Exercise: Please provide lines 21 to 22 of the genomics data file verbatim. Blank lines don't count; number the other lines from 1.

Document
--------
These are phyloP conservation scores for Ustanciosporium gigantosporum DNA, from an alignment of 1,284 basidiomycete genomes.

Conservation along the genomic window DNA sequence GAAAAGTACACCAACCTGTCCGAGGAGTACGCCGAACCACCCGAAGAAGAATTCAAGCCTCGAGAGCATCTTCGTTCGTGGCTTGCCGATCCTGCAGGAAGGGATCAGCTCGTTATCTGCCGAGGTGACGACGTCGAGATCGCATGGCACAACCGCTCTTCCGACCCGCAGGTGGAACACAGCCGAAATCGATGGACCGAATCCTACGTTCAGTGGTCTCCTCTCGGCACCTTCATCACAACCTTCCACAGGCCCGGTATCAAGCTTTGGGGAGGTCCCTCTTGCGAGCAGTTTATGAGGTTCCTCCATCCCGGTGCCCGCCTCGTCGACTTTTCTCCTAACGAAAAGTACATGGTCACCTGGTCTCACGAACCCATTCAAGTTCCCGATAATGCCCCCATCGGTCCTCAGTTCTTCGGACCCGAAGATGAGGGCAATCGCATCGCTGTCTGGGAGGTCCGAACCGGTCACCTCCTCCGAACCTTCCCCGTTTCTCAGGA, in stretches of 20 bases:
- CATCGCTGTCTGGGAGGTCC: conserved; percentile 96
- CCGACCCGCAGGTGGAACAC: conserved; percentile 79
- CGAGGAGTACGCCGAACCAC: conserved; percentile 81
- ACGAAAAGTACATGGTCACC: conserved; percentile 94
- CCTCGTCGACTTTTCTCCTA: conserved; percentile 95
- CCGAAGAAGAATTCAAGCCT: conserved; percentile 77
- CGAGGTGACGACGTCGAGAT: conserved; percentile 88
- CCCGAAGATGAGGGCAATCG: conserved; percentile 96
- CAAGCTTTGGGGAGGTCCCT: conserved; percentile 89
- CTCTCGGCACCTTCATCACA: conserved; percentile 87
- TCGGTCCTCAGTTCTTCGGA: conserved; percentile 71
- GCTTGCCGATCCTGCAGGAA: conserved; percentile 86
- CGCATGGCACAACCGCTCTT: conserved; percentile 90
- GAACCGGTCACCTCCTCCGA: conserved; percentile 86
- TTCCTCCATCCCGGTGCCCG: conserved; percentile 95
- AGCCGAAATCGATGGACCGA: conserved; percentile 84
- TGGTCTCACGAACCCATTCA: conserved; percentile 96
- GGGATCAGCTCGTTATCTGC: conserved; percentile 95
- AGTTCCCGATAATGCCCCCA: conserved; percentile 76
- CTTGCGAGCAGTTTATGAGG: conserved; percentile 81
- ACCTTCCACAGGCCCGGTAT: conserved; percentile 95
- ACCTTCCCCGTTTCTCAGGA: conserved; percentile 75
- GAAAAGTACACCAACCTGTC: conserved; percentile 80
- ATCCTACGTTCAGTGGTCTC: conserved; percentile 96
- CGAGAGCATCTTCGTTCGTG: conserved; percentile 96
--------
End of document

- AGTTCCCGATAATGCCCCCA: conserved; percentile 76
- CTTGCGAGCAGTTTATGAGG: conserved; percentile 81